His defence and athleticism make him a good fit, imo, though. For one, he can probably split some of the tougher assignments on D with Lebron right away, allowing Lebron to rest a little. And the possibility of a Kyrie + Lebron + Wiggins fast break is pretty damn enticing.

        Basically, I don’t think Wiggins needs the ball in his hands to make an impact as a rookie.

      • gogiggs

        Tristan Thompson averages just under a double-double and Dion Waiters averaged 16 points a game coming off the bench.
        I guess you and I have a different idea of what a miss is.

        • Soliz

          If they were selected in the late teens they would both be fine picks. They weren’t. These are top 5 picks.

          “just under a double-double” sounds a lot better than 11.7 points and 9.2 rebounds per game. Those are fringe starter numbers, especially for a power forward who doesn’t protect the rim (0.4 blocks per game last year). He was the 4th overall pick and was selected ahead of Klay Thompson and Kawhi Leonard, among others. That’s a miss.

          Dion Waiters scored 16 points a game “off the bench” while playing 29.2 minutes per game. He shot 43.3% overall, 36.8% on threes, and 68.5% on free throws. The three point shooting number is solid, but much higher than his rookie year. The other two percentages are pretty bad. Also, he offers essentially nothing beyond scoring: he’s not a good defender, he had less than 3 rebounds per game, and has 3 assists per game to 2.2 turnovers per game. He was also picked 4th overall, selected ahead of Damian Lillard and Andre Drummond, among others. That’s a miss.

          Seriously, how do you think the Cavs managed to badly miss the playoffs in an awful conference with these excellent young players on their team?

          • gogiggs

            Don’t put words in my mouth. I didn’t say they were excellent.
            They’re legitimate NBA players, though. Considering how many people drafted in the lottery never even become that, I don’t consider them misses.
            As far as Waiters being selected ahead of Damian Lillard, Lillard is a point guard and the Cavs already had Irving. As far as the Drummond and Leonard and Thompson picks, you can cherry pick every draft that way for almost every team. Acting like the Cavs are especially bad at drafting on the basis of those picks is disingenuous at best.

  • Lemieux:
    How can you not point out Marco Rubio’s tweet from 2 days ago?

    Congratulations to Cleveland on being awarded the #GOP2016 convention. But you still aren't getting @KingJames back!— Marco Rubio (@marcorubio) July 8, 2014

  • The Amazing Spider-Man

    Great Nate Silver piece about where Lebron should have gone:

    http://fivethirtyeight.com/features/lebron-james-shouldnt-stay-in-miami-or-go-to-cleveland/

    Basically, not much difference between Cleavland and Miami. But if he wanted championships, he should have gone to the Clippers.

    • howard

      i notice he just has a magic asterisk as to how the clippers were going to fit lebron into the cap (which, for the record, i hate).

      • Richard

        The problem with him going to the Clippers is that the Clips would have had to dump D’Andre Jordan and Jamal Crawford for nothing in return to get under the cap. That basically would have left them with CP3, Griffin, LeBron and Reddick and a bench not good enough to get them the championship.

    • gogiggs

      I’m not sure what’s so great about it.
      He spent a whole lot of time to say that the Clippers are better than the Cavs and Heat. A quick look at the standings tells you that and in a lot less time.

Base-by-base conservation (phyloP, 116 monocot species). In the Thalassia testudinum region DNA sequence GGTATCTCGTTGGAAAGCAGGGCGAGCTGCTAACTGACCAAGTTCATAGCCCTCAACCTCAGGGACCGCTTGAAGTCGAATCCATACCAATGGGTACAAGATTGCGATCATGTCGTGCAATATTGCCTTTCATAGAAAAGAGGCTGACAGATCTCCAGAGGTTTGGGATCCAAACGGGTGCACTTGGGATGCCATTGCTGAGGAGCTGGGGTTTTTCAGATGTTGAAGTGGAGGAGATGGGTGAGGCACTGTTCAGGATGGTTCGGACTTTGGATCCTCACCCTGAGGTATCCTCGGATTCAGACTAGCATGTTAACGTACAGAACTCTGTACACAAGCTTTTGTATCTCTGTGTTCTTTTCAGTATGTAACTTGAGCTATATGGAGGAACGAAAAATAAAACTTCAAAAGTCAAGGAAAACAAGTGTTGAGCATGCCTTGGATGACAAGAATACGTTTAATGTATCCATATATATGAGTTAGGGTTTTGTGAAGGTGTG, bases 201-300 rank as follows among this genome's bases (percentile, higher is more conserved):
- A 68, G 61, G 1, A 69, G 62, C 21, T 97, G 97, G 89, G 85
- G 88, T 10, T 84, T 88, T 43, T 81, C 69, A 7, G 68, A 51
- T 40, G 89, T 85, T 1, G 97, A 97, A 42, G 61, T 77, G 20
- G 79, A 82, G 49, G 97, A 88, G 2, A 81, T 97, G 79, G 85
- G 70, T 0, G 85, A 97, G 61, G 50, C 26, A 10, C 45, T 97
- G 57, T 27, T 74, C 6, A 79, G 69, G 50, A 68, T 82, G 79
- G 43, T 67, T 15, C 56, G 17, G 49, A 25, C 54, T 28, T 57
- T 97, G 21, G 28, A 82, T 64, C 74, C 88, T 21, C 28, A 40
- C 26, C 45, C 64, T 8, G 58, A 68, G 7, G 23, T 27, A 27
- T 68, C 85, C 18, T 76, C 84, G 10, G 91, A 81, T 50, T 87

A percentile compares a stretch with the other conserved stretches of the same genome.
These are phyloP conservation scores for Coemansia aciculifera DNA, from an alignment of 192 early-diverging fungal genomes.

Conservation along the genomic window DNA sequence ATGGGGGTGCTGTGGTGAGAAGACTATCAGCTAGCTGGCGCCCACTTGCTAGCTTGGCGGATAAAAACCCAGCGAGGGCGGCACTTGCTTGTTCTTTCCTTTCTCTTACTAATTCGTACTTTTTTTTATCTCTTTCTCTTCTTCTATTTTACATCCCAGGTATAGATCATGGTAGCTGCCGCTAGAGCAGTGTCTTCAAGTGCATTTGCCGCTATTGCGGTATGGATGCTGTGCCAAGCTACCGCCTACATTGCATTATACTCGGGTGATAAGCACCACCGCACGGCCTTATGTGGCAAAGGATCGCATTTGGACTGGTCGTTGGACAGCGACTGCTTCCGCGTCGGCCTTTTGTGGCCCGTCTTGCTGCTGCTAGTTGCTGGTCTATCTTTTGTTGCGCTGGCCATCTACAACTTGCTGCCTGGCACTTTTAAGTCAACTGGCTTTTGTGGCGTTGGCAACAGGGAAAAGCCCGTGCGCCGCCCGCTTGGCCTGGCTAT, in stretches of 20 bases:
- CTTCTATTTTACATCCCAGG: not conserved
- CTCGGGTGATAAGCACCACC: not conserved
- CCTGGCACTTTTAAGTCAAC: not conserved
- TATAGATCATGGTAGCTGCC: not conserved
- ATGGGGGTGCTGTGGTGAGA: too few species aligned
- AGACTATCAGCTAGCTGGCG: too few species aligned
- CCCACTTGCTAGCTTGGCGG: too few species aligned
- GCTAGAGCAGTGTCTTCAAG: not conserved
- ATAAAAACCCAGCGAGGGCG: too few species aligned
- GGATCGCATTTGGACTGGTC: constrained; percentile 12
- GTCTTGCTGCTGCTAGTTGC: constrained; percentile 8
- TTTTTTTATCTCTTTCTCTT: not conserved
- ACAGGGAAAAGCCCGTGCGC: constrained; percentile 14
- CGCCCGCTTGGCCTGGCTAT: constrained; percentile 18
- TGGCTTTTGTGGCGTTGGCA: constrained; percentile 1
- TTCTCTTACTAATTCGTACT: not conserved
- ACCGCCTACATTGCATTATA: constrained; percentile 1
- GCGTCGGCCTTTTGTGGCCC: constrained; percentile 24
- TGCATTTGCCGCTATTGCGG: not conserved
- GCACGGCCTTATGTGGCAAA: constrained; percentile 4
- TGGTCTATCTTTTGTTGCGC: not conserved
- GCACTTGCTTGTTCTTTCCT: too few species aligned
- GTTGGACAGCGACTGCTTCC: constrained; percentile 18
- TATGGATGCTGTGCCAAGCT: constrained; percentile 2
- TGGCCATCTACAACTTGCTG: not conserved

Nate Silver is great and all, but I don’t really need him to tell me that 57 is more than 54.

    • Dishwalla

      Even ignoring cap issues, or whatever, this seems to assume that James’s decision was or should have been entirely about where he will win the most championships. Whereas it seems as though he basically limited himself to choosing between Cleveland and Miami because this is not really the most important thing for him at this point.

      • Manny Kant

        Urgh, nym change fail. That was me.

      • Srsly Dad Y

        My view above. Titles aren’t key because he can’t match Jordan’s streaks and he needs to do something different and special. 1 finals run in CLE > 1-2 titles elsewhere.

        • Manny Kant

          He’s already had finals runs in Cleveland. He needs to give them a title. But one title in Cleveland is better than 2 with the Clippers.

          • Srsly Dad Y

            Agreed.

      • gogiggs

        To be fair to Silver, the “should” part was in the headline, which he most likely didn’t write.
        The article itself was a straightforward look at which team, that might conceivably sign LeBron, would be likely to win the most games.
        However, the answer to that question was pretty obvious and Silver brought nothing illuminating to the question.
        On the other hand, when the boss says, “write about this”, you write about this, whether you have anything new to say or not.

        • LosGatosCA

          He’s his own boss for editorial choices – as long as the page clicks justify Disney’s investment.

  • AcademicLurker

    Personally, I’m waiting for James’ follow up of “Ha! Just kidding!”

  • Soliz

    Also, I can only imagine the scene at Dwyane Wade’s house right now. He opted out of $41 million over the next two years for this?

    • howard

      that was one of my thoughts too!

    • D.N. Nation

      My guess is that the Heat give Wade a Kobe-esque deal to send him off. They aren’t going to be a winner for the next few years and will have loads of cap room to rebuild. They’ll do Wade right.

      Financially right, that is. The Heat are going to be a trainwreck on the court for a little while.

  • I’m happy that he did this. It was the right thing to do.

    It was also smart, because if he had left Miami and gone anywhere else, he would have gotten killed.

    It would sure be nice if he brings a championship to that city. They haven’t had one in 40 years, now.

    • Jonas

      50 years. Not that I’m counting or anything.

      • D’OH!!!
        OY!
        You’re right.

        Sheesh, I’m getting old and forgetful.